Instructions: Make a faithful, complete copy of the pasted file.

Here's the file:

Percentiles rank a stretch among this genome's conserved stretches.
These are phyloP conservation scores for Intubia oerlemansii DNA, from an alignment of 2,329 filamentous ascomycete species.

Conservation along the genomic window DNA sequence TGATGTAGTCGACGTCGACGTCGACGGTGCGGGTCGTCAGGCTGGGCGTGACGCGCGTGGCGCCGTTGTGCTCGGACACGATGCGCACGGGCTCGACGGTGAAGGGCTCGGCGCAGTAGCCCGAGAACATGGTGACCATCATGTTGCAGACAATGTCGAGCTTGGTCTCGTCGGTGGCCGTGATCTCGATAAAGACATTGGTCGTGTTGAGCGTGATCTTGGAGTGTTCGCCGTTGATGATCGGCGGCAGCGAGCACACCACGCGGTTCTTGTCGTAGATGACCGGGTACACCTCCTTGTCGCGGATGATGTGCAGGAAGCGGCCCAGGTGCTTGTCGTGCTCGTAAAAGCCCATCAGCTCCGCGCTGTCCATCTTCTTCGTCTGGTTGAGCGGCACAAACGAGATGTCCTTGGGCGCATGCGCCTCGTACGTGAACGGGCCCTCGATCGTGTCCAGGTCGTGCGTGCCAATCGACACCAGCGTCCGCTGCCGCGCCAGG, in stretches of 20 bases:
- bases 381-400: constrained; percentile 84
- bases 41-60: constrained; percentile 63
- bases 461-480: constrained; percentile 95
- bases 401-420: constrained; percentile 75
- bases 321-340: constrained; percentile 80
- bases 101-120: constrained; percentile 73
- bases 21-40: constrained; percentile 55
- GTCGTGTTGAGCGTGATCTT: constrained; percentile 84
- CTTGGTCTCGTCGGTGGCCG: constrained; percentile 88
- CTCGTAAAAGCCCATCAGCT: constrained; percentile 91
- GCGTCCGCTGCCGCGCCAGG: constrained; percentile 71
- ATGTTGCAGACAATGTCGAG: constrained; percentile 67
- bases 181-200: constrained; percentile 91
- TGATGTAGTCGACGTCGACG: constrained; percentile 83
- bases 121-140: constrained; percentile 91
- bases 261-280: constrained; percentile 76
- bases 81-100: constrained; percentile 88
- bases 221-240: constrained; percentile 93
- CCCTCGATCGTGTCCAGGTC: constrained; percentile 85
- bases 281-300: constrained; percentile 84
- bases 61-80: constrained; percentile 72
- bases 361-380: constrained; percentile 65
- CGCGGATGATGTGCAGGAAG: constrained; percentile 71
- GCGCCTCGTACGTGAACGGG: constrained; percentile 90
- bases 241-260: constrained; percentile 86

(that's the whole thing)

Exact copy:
Percentiles rank a stretch among this genome's conserved stretches.
These are phyloP conservation scores for Intubia oerlemansii DNA, from an alignment of 2,329 filamentous ascomycete species.

Conservation along the genomic window DNA sequence TGATGTAGTCGACGTCGACGTCGACGGTGCGGGTCGTCAGGCTGGGCGTGACGCGCGTGGCGCCGTTGTGCTCGGACACGATGCGCACGGGCTCGACGGTGAAGGGCTCGGCGCAGTAGCCCGAGAACATGGTGACCATCATGTTGCAGACAATGTCGAGCTTGGTCTCGTCGGTGGCCGTGATCTCGATAAAGACATTGGTCGTGTTGAGCGTGATCTTGGAGTGTTCGCCGTTGATGATCGGCGGCAGCGAGCACACCACGCGGTTCTTGTCGTAGATGACCGGGTACACCTCCTTGTCGCGGATGATGTGCAGGAAGCGGCCCAGGTGCTTGTCGTGCTCGTAAAAGCCCATCAGCTCCGCGCTGTCCATCTTCTTCGTCTGGTTGAGCGGCACAAACGAGATGTCCTTGGGCGCATGCGCCTCGTACGTGAACGGGCCCTCGATCGTGTCCAGGTCGTGCGTGCCAATCGACACCAGCGTCCGCTGCCGCGCCAGG, in stretches of 20 bases:
- bases 381-400: constrained; percentile 84
- bases 41-60: constrained; percentile 63
- bases 461-480: constrained; percentile 95
- bases 401-420: constrained; percentile 75
- bases 321-340: constrained; percentile 80
- bases 101-120: constrained; percentile 73
- bases 21-40: constrained; percentile 55
- GTCGTGTTGAGCGTGATCTT: constrained; percentile 84
- CTTGGTCTCGTCGGTGGCCG: constrained; percentile 88
- CTCGTAAAAGCCCATCAGCT: constrained; percentile 91
- GCGTCCGCTGCCGCGCCAGG: constrained; percentile 71
- ATGTTGCAGACAATGTCGAG: constrained; percentile 67
- bases 181-200: constrained; percentile 91
- TGATGTAGTCGACGTCGACG: constrained; percentile 83
- bases 121-140: constrained; percentile 91
- bases 261-280: constrained; percentile 76
- bases 81-100: constrained; percentile 88
- bases 221-240: constrained; percentile 93
- CCCTCGATCGTGTCCAGGTC: constrained; percentile 85
- bases 281-300: constrained; percentile 84
- bases 61-80: constrained; percentile 72
- bases 361-380: constrained; percentile 65
- CGCGGATGATGTGCAGGAAG: constrained; percentile 71
- GCGCCTCGTACGTGAACGGG: constrained; percentile 90
- bases 241-260: constrained; percentile 86